What Everyone Should Know About Panic Attacks www.monahodgson.com

What Everyone Should Know About Panic Disorder

Let me introduce you to my friend, JJ.

During my first experience seeing JJ Heller and her hubby Dave on the stage at a women’s retreat in September, the Smothers Brothers came to mind. (I know…you’re probably too young to remember the Smothers Brothers Show.) The recollection had nothing to do with the couple’s stellar song writing and melodious voices. Everything to do with Dave’s droll wit. So fun! And their time onstage so soul-feeding.

If you ever have the opportunity to see JJ and Dave perform live, run don’t walk to the venue. In the meantime, you can follow JJ on YouTube or Facebook. Below JJ’s post, you’ll find links to JJ’s music.

What Everyone Should Know About Panic Attacks www.monahodgson.com

by JJ Heller

Perhaps like me, you struggle with fear. You’re not alone, you’re not going crazy and God is not disappointed with you.

Something that was and is really important on my own journey of healing is hearing other people’s stories, so here is a bit of mine.

I first started dealing with panic attacks, also known as panic disorder, in 2003 when, all within a span of one month, my husband, Dave, and I graduated from college, got married, moved to another state and decided to pursue music as a career. My body didn’t know how to handle the stress.

Because of my strange health symptoms, I was convinced I was dying of something.

The physical reactions seemed to come out of nowhere and would scare the living daylights out of me. I would be sitting on the couch and all of a sudden I would notice my fingers starting to tingle and go numb, my heart would start pounding, I’d have trouble breathing, and I’d feel dizzy like I might pass out. It was terrifying.

On several occasions I went to the doctor to figure out what was wrong, and each time I was told I was incredibly healthy. I had a heart monitor hooked up for 24 hours, but even that reported I was healthy.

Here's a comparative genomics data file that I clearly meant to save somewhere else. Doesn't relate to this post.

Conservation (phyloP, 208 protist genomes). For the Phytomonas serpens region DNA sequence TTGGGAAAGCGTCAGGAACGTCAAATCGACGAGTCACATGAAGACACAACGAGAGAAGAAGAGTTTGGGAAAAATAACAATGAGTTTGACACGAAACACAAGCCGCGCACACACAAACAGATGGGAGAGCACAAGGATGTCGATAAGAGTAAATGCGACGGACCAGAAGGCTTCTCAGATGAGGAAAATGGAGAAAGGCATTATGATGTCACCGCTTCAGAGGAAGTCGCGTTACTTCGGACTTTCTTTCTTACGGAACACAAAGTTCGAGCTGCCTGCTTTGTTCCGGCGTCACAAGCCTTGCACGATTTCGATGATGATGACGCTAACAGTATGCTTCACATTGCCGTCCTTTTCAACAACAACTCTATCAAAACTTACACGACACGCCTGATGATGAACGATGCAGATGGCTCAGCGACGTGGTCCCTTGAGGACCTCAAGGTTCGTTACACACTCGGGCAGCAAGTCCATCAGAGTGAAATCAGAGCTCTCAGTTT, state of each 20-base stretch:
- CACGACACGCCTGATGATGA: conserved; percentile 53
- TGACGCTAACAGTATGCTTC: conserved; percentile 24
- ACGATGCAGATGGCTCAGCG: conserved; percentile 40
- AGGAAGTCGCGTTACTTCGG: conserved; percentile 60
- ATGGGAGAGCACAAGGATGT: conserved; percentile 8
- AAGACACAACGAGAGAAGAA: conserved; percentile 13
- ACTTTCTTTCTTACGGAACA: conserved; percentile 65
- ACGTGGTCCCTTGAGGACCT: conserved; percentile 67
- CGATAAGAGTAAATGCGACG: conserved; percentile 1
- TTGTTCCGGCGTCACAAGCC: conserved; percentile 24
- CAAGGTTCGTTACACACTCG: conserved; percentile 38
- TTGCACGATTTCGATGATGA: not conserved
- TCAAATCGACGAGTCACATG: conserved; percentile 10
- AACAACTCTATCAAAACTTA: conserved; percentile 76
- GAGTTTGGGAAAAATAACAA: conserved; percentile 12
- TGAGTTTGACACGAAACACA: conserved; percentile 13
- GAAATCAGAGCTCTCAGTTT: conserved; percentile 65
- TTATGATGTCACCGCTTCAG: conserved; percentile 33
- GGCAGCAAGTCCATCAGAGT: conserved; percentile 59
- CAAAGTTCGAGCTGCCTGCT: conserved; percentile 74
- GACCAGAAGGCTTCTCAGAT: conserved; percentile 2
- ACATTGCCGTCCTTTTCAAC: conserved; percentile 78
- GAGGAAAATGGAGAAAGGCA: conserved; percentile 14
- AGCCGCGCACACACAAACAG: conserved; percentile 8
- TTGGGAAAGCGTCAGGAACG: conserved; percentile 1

Instead of feeling relieved, I grew frustrated that they couldn’t find the cause of my symptoms, and I was still convinced it was only a matter of days until I would be knocking on death’s door. It wasn’t until I started doing my own research that I discovered I wasn’t dying.

I was having panic attacks.

I hadn’t considered that possibility because I thought panic attacks (also called panic episodes) were all psychological, but my symptoms weren’t just in my head. I was feeling strange symptoms in my body. After I realized I was suffering from panic disorder, I was relieved I wasn’t dying.

Then I was faced with the challenge of figuring out how to make the awful panic attacks stop happening.

Then came the challenge of figuring out how to make the panic attacks stop. Share on X

It’s been a really long, tough road. I’ve done a ton of work with a great counselor who has encouraged me to let others know about my experience. She said that anxiety is often coupled with a lack of assertiveness, which makes sense to me. I am definitely not assertive by nature, so boldness is something I’ve been working on.

The more I share about my experience with anxiety, the less I feel trapped by it.

When I speak up and use my voice, it helps me get out of the mindset that I’m powerless and I can’t handle the hardships of life.

If you’re suffering from symptoms associated with panic, please know that you’re not the only one experiencing these feelings, and you’re not a bad Christian.

I hope my practical tips are helpful.


Practical Tip #1

Find at least one safe person in your life to be your sounding board about your struggle. Let them know when you’re having a hard time. Sometimes even the act of speaking your fears out loud takes most of the power out of those fears.

In talking to my counselor, I realized that I was under the impression I was doing something wrong. I would think to myself, “If I could just pray more,” or “If I was stronger then I could get better.”

I discovered that even though God doesn’t like to see me suffer, He is still using my anxiety and panic attacks to remind me that He is in control and that I can’t do this on my own.

It is by God’s grace that I can face each day, and know in my heart that He is good, and He’s going to take care of me.

When I obsess about the future and all of the possible worst case scenarios, I’m expressing my desire for control.

I want God to do what I think is best instead of trusting His plan for my life. I’m learning that the more I’m willing to let go of that control, the more peace I feel.


Practical Tip #2

When you start having scary or anxious thoughts, it’s helpful to focus on them for a minute, and then counter them with a statement of truth. That way they’re not always swimming around under the surface, causing you to feel unsettled.